Greetings, it's Felizitas, back from the oral surgeon. Don't call it a comeback, it's just two gotdamned extractions and a world of pain, spelled v-i-c-o-d-i-n (though that is not as legend would have it a contraction of "Viking" and "Odin," even if that would seem quite logical. Boy am I happy about this Goo Goo Dolls cover of "Give A Little Bit," and now want The Verve Pipe to reappear with "The Logical Song."
By the way, wasn't "Give A Little Bit" the fugly beige G*P sweater theme song a couple years ago, with Liz Phair amongst others doing the damn thing? Do jackass literock songs have to pass through an Express Advertising Phase before they can be resurrected as Sop 40 subsmashes? Is Baba O'Reilly ripe for a remake now that it's the theme of CSI: Sinise? Well, Dave Pirner, what are you waiting for? A girl can wonder...)
Anyway, back to the propositions, getting odder as they go:
It can be difficult to distinguish social content from sonic form.
Here's one little example. It would seem that "IDM" (that would be "Intelligent Dance Music," if you've been busy dealing with something else for a little) is all sonic formalism at its most distillated edge.
Ahh, but something rankles. Something almost always rankles with genre names, and in this case it's the case of the excluded, as in, well, what's the unintelligent dance music that allows this name to have meaning? Now it would be very lovely to pretend the answer was "techno," or "disco," but I'm having trouble really buying it. This could be because I am sort of old, and remember the material roots of techno: hucking around with turntable and sampler. I remember that early turntable/sampler music—that would be rap—was not only denounced ad endlessleam as unintelligent, but was in fact explained at some length to not be music at all. That was the main thing that high-SAT-scoring white-ass gatekeepers said back in the day (and if you would leave your coast for a fortnight you would discover that lots of people still manage to think this).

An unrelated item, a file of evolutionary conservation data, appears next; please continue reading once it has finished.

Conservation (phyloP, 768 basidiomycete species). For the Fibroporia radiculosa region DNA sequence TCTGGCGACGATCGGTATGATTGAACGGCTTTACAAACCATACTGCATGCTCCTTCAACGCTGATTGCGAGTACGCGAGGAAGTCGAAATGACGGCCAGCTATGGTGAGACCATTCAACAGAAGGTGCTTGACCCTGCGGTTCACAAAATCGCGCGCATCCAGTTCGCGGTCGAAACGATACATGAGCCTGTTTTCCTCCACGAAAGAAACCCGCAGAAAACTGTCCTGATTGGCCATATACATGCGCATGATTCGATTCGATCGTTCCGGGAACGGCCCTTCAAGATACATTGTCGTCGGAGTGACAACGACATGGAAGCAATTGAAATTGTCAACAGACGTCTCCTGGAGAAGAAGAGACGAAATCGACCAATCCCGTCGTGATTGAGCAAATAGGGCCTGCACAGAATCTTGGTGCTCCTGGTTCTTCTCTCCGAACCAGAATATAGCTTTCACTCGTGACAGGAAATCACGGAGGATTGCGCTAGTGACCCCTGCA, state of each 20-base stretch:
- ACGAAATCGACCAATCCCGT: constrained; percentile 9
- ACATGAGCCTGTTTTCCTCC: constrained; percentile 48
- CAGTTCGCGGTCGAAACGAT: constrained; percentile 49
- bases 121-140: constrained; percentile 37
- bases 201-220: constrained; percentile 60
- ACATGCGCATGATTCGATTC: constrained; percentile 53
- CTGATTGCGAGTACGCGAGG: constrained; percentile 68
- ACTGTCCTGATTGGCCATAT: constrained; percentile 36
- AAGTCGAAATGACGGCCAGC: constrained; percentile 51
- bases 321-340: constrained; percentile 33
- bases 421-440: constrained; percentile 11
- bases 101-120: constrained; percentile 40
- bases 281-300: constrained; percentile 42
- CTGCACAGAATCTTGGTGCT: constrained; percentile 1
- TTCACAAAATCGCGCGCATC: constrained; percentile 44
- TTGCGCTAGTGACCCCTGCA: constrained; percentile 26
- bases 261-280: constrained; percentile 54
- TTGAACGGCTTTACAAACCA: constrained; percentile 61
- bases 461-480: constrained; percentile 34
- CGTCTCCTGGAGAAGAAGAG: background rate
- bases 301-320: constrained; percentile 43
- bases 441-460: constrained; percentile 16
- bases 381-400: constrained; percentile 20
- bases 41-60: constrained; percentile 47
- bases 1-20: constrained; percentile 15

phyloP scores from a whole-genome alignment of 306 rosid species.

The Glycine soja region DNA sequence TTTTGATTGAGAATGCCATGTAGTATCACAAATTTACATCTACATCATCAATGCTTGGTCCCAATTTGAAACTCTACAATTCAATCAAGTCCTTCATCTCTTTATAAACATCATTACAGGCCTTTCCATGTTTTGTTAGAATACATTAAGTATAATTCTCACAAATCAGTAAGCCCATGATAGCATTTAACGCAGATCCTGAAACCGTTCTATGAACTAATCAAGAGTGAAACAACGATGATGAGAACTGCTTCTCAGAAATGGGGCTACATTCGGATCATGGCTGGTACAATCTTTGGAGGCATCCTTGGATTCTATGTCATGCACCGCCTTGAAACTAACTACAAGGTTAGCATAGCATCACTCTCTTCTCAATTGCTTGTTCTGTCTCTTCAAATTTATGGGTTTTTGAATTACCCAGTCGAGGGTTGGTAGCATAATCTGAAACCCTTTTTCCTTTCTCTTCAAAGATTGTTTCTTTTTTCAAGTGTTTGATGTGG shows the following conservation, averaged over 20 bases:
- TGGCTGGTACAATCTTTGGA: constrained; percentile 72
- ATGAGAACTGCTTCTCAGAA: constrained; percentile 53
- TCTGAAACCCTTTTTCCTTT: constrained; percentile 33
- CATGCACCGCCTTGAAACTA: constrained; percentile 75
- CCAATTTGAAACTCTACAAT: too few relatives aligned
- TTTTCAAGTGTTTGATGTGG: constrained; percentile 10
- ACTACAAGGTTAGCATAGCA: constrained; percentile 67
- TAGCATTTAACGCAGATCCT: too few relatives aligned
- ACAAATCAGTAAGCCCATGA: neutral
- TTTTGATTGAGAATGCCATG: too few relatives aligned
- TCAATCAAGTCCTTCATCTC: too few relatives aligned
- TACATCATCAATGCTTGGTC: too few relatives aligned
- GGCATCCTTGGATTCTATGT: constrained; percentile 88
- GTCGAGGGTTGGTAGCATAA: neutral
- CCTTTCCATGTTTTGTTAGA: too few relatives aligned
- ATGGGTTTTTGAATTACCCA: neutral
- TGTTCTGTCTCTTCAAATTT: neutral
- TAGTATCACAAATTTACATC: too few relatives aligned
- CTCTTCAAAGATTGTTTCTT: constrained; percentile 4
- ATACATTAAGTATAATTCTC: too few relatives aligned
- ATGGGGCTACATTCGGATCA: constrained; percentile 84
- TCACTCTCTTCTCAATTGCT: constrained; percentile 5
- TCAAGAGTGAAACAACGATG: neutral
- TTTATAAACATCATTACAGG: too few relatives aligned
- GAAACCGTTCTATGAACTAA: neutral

And then one day, fucking around with a turntable and a sampler turned out to be music, and even art. That was just about, uh, er, exactly when the youthier high-SAT-scoring white-ass gatekeepers started recording and performing with said instruments-now-though-they-weren't-instruments-last-year. The addition of "intelligent" and "music" to the category of original music composed and performed largely through cut'n'paste reproduction strategies is the history of the bleaching and bourgeosification of the tradition, and meanwhile I am still waiting for something as intelligent or musical from Sean O'Hagan (or Squarepusher or Shadow) as "The Adventures of Grandmaster Flash on the Wheels of Steel." As for "dance," don't make me laff, it hurts my jaw.
There is a social content to IDM—produced entirely by the drama between sonic composition/production technics and the name itself!—and that social content is racism, and particularly the racism that takes the form of the most traditional, desecratory narrative of denial, recuperation, piracy and despoilage one could imagine, one that's been played out not just in artistic genre but in, hmm, the history of colonization?
Please recall I am simply developing a theory of genre, and how one might think about what's content and what's form, not trying to disrespect the undoubtledly substantial artistic contributions of the Aphex Twin.Posted by at December 16, 2004 12:55 PM | TrackBack